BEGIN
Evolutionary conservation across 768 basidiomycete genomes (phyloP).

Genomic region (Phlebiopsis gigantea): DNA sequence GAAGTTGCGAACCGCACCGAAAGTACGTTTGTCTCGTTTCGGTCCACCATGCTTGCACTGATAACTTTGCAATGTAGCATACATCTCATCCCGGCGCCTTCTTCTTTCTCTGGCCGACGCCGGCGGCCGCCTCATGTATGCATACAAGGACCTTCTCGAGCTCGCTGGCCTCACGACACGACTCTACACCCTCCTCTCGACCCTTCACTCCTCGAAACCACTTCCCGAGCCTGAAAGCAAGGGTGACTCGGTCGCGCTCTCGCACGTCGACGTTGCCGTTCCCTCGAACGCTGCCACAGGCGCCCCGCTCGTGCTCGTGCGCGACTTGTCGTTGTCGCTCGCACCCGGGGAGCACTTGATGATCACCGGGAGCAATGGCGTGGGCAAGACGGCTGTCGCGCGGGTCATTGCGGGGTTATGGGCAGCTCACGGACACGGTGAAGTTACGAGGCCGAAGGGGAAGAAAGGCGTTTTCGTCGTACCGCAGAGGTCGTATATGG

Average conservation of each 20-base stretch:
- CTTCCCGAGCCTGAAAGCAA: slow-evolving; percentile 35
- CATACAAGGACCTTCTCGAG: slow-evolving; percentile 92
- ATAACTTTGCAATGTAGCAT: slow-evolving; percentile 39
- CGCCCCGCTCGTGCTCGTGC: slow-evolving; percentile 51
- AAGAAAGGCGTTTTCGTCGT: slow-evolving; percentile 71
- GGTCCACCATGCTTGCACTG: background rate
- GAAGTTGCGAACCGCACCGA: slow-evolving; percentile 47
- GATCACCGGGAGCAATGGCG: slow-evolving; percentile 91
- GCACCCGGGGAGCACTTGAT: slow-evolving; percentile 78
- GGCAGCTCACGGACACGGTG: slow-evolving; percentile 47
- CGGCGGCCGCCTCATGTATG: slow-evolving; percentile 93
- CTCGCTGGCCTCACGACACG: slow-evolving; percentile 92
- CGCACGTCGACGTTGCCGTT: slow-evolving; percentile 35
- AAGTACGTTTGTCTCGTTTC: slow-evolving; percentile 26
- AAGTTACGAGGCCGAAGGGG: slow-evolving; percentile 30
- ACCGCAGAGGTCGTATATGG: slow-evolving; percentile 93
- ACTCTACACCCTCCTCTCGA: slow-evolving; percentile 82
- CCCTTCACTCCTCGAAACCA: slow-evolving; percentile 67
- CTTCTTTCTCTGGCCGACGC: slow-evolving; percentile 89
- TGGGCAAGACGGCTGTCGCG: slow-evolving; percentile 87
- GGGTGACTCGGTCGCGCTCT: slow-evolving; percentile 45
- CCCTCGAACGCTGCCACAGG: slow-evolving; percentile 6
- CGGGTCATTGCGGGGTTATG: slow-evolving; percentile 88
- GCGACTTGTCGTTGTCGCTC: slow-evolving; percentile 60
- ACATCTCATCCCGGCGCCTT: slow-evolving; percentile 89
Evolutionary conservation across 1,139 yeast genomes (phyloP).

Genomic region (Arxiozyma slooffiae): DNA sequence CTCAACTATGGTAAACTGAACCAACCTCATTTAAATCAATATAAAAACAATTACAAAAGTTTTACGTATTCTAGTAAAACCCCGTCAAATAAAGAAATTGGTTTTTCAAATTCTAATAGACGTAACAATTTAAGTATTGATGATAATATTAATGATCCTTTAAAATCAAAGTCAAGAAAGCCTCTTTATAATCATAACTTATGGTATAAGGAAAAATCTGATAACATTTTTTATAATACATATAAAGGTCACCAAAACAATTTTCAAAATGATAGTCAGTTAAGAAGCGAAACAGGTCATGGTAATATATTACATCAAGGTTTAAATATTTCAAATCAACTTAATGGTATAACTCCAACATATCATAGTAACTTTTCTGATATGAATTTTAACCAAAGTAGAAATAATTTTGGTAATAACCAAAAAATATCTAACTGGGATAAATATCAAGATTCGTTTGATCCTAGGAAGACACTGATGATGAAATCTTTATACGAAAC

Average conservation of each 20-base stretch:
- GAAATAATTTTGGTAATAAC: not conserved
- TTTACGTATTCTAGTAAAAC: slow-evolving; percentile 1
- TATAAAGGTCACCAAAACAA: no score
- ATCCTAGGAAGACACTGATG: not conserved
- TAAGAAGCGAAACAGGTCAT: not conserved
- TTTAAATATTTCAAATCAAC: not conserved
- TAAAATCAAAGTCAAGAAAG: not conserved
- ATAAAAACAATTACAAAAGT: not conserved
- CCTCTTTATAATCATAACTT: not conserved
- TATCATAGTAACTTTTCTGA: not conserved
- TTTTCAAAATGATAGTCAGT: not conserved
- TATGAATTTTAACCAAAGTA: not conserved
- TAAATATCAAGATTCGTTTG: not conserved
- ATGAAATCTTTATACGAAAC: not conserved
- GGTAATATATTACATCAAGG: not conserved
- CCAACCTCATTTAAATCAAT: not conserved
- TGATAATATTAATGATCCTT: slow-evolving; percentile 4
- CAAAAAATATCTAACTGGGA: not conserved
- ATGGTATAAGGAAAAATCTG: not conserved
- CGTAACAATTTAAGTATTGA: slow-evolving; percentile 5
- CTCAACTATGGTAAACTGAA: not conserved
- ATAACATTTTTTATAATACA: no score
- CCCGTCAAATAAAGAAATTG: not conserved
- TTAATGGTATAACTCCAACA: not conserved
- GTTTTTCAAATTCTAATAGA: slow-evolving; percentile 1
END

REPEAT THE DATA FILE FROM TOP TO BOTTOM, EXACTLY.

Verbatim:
Evolutionary conservation across 768 basidiomycete genomes (phyloP).

Genomic region (Phlebiopsis gigantea): DNA sequence GAAGTTGCGAACCGCACCGAAAGTACGTTTGTCTCGTTTCGGTCCACCATGCTTGCACTGATAACTTTGCAATGTAGCATACATCTCATCCCGGCGCCTTCTTCTTTCTCTGGCCGACGCCGGCGGCCGCCTCATGTATGCATACAAGGACCTTCTCGAGCTCGCTGGCCTCACGACACGACTCTACACCCTCCTCTCGACCCTTCACTCCTCGAAACCACTTCCCGAGCCTGAAAGCAAGGGTGACTCGGTCGCGCTCTCGCACGTCGACGTTGCCGTTCCCTCGAACGCTGCCACAGGCGCCCCGCTCGTGCTCGTGCGCGACTTGTCGTTGTCGCTCGCACCCGGGGAGCACTTGATGATCACCGGGAGCAATGGCGTGGGCAAGACGGCTGTCGCGCGGGTCATTGCGGGGTTATGGGCAGCTCACGGACACGGTGAAGTTACGAGGCCGAAGGGGAAGAAAGGCGTTTTCGTCGTACCGCAGAGGTCGTATATGG

Average conservation of each 20-base stretch:
- CTTCCCGAGCCTGAAAGCAA: slow-evolving; percentile 35
- CATACAAGGACCTTCTCGAG: slow-evolving; percentile 92
- ATAACTTTGCAATGTAGCAT: slow-evolving; percentile 39
- CGCCCCGCTCGTGCTCGTGC: slow-evolving; percentile 51
- AAGAAAGGCGTTTTCGTCGT: slow-evolving; percentile 71
- GGTCCACCATGCTTGCACTG: background rate
- GAAGTTGCGAACCGCACCGA: slow-evolving; percentile 47
- GATCACCGGGAGCAATGGCG: slow-evolving; percentile 91
- GCACCCGGGGAGCACTTGAT: slow-evolving; percentile 78
- GGCAGCTCACGGACACGGTG: slow-evolving; percentile 47
- CGGCGGCCGCCTCATGTATG: slow-evolving; percentile 93
- CTCGCTGGCCTCACGACACG: slow-evolving; percentile 92
- CGCACGTCGACGTTGCCGTT: slow-evolving; percentile 35
- AAGTACGTTTGTCTCGTTTC: slow-evolving; percentile 26
- AAGTTACGAGGCCGAAGGGG: slow-evolving; percentile 30
- ACCGCAGAGGTCGTATATGG: slow-evolving; percentile 93
- ACTCTACACCCTCCTCTCGA: slow-evolving; percentile 82
- CCCTTCACTCCTCGAAACCA: slow-evolving; percentile 67
- CTTCTTTCTCTGGCCGACGC: slow-evolving; percentile 89
- TGGGCAAGACGGCTGTCGCG: slow-evolving; percentile 87
- GGGTGACTCGGTCGCGCTCT: slow-evolving; percentile 45
- CCCTCGAACGCTGCCACAGG: slow-evolving; percentile 6
- CGGGTCATTGCGGGGTTATG: slow-evolving; percentile 88
- GCGACTTGTCGTTGTCGCTC: slow-evolving; percentile 60
- ACATCTCATCCCGGCGCCTT: slow-evolving; percentile 89
Evolutionary conservation across 1,139 yeast genomes (phyloP).

Genomic region (Arxiozyma slooffiae): DNA sequence CTCAACTATGGTAAACTGAACCAACCTCATTTAAATCAATATAAAAACAATTACAAAAGTTTTACGTATTCTAGTAAAACCCCGTCAAATAAAGAAATTGGTTTTTCAAATTCTAATAGACGTAACAATTTAAGTATTGATGATAATATTAATGATCCTTTAAAATCAAAGTCAAGAAAGCCTCTTTATAATCATAACTTATGGTATAAGGAAAAATCTGATAACATTTTTTATAATACATATAAAGGTCACCAAAACAATTTTCAAAATGATAGTCAGTTAAGAAGCGAAACAGGTCATGGTAATATATTACATCAAGGTTTAAATATTTCAAATCAACTTAATGGTATAACTCCAACATATCATAGTAACTTTTCTGATATGAATTTTAACCAAAGTAGAAATAATTTTGGTAATAACCAAAAAATATCTAACTGGGATAAATATCAAGATTCGTTTGATCCTAGGAAGACACTGATGATGAAATCTTTATACGAAAC

Average conservation of each 20-base stretch:
- GAAATAATTTTGGTAATAAC: not conserved
- TTTACGTATTCTAGTAAAAC: slow-evolving; percentile 1
- TATAAAGGTCACCAAAACAA: no score
- ATCCTAGGAAGACACTGATG: not conserved
- TAAGAAGCGAAACAGGTCAT: not conserved
- TTTAAATATTTCAAATCAAC: not conserved
- TAAAATCAAAGTCAAGAAAG: not conserved
- ATAAAAACAATTACAAAAGT: not conserved
- CCTCTTTATAATCATAACTT: not conserved
- TATCATAGTAACTTTTCTGA: not conserved
- TTTTCAAAATGATAGTCAGT: not conserved
- TATGAATTTTAACCAAAGTA: not conserved
- TAAATATCAAGATTCGTTTG: not conserved
- ATGAAATCTTTATACGAAAC: not conserved
- GGTAATATATTACATCAAGG: not conserved
- CCAACCTCATTTAAATCAAT: not conserved
- TGATAATATTAATGATCCTT: slow-evolving; percentile 4
- CAAAAAATATCTAACTGGGA: not conserved
- ATGGTATAAGGAAAAATCTG: not conserved
- CGTAACAATTTAAGTATTGA: slow-evolving; percentile 5
- CTCAACTATGGTAAACTGAA: not conserved
- ATAACATTTTTTATAATACA: no score
- CCCGTCAAATAAAGAAATTG: not conserved
- TTAATGGTATAACTCCAACA: not conserved
- GTTTTTCAAATTCTAATAGA: slow-evolving; percentile 1